Digital Equipment saw a 59 per cent drop in profits in its third quarter, partly due to the first ever fallback in sales of its flagship Alpha product.
Despite the gloom, the figures actually beat analysts' predictions for the quarter and earnings were up on the second quarter. However, the sharp decline in Alpha system sales - down by 13 per cent compared to the same period last year - is deeply concerning. The company has pinned its future on Alpha-based computers, which account for an estimated one-third of the company?s total product revenue, and this is the first time sales have declined since the architecture was introduced over four years ago.
Sales of Alpha-based computers were particularly bad in the Unix market. ?We are seeing a transition at the low end of the workstation market from Unix to NT. That is clearly happening,? said president Robert Palmer. ?Digital has been trying to prepare for that.? Vincent Mullarkey, Digital?s chief financial officer, said Alpha sales may also be suffering because the transition from VAX/VMS is slowing.
The company reported net income of $51 million, or 27 cents a share, for the quarter, down 59 per cent from net income of $124 million, or 74 cents a share, a year ago.
Product revenues were $1.8 billion for the quarter, down from $2 billion, and service revenues were $1.47 billion, down from $1.5 billion in the year-ago period.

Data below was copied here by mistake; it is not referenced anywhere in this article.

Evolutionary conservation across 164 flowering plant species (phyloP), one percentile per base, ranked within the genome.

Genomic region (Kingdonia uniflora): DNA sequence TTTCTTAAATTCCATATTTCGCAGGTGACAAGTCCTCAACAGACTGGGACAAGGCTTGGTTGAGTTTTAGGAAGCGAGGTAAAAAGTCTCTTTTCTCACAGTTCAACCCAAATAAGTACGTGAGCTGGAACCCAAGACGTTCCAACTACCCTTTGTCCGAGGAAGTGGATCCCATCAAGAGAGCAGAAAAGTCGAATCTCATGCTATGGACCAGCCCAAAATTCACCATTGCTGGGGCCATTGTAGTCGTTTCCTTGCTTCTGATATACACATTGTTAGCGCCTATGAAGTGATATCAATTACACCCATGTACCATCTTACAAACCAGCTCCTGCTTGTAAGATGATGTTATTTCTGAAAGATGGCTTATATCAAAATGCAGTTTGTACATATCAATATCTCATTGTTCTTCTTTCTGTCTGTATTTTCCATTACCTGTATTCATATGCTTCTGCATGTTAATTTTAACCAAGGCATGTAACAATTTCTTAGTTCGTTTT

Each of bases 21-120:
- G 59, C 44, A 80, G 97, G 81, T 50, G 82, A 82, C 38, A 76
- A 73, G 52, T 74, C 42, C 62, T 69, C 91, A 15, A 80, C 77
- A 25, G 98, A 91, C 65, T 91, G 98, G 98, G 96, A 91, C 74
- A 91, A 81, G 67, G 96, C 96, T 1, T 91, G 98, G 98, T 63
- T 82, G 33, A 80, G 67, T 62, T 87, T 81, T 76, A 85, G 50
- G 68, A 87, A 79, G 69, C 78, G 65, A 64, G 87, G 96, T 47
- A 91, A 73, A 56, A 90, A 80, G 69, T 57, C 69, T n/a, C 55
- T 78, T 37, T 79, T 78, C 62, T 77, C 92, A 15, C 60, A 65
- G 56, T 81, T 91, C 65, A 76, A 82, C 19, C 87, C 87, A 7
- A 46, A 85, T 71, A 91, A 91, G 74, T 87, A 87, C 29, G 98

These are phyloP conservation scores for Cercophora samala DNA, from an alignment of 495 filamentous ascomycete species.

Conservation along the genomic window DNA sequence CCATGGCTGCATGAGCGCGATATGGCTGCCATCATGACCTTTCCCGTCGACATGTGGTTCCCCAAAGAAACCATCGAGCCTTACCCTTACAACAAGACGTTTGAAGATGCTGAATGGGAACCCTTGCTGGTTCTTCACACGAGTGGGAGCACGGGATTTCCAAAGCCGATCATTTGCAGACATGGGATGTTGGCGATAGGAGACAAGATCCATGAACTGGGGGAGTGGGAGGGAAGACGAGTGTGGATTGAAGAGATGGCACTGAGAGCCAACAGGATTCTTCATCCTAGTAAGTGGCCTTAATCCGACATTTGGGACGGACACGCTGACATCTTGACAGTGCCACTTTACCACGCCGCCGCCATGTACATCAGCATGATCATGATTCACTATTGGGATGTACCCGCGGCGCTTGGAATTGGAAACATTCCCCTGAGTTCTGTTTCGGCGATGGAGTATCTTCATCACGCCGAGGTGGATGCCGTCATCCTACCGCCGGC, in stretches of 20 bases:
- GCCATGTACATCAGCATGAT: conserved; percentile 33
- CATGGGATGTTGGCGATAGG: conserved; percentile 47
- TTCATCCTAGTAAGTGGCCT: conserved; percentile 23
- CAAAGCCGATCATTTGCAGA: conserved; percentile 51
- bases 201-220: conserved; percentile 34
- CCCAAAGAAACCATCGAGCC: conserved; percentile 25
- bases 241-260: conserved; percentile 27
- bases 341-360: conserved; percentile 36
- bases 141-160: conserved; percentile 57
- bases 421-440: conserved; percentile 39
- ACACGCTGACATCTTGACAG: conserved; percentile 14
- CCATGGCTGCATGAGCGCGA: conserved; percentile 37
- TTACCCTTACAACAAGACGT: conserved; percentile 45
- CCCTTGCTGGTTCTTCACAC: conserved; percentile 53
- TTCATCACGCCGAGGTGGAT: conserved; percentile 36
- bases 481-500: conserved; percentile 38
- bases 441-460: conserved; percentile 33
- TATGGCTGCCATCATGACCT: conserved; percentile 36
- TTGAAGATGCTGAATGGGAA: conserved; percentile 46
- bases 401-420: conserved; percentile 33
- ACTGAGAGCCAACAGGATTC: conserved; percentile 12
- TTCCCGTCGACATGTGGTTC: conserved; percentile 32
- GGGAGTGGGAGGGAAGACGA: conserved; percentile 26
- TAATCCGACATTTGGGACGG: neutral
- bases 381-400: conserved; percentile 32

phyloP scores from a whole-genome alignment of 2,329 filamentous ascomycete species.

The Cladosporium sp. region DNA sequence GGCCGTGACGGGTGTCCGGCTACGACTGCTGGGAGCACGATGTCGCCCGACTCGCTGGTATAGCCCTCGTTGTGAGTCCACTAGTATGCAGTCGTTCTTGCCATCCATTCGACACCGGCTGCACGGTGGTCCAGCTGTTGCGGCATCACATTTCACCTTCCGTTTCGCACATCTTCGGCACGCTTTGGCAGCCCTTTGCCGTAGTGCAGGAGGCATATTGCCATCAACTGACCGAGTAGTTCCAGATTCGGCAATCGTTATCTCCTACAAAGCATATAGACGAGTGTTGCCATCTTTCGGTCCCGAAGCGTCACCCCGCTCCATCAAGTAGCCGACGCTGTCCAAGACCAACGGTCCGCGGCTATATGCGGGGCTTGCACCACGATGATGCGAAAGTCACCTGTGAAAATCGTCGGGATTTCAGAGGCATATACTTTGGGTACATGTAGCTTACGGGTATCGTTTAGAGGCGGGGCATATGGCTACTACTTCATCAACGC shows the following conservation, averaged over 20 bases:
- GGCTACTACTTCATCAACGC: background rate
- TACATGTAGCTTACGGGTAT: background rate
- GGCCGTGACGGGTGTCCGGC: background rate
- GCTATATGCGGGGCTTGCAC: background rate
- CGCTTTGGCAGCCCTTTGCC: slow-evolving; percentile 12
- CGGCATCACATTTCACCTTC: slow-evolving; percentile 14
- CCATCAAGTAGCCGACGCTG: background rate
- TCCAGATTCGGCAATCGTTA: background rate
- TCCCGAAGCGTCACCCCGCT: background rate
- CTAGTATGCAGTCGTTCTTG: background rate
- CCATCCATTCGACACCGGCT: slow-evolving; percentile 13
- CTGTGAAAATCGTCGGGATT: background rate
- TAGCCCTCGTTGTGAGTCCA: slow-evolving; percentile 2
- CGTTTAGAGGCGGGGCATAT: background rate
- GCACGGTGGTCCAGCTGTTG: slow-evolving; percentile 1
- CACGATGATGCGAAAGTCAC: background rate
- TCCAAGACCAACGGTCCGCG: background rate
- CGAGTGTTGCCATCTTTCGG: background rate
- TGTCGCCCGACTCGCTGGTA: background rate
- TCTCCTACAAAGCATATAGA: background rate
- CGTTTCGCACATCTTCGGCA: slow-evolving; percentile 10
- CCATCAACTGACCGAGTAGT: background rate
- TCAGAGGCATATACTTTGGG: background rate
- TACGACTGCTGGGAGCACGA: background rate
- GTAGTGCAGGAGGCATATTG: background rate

?I am pleased we showed good earnings improvement over the second quarter,? said Palmer. ?Although revenue was not where we wanted it to be, it was within our expectations with progress in key strategic areas. I am particularly encouraged by the growth in Windows NT-based solutions and Internet products and services.?
Palmer said Digital's recently announced reorganisaton was designed to help increase demand for Alpha systems.
Cotton seedling freezes to death as Chang'e-4 shuts down for the Moon's 14-day lunar night
Fortnite easily out-earns PUBG, Assassin's Creed Odyssey and Red Dead Redemption 2 in 2018
Meteor showers as a service will be visible for about 100 kilometres in all directions
Saturn's rings only formed in the past 100 million years, suggests analysis of Cassini space probe data
New findings contradict conventional belief that Saturn's rings were formed along with the planet about 4.5 billion years ago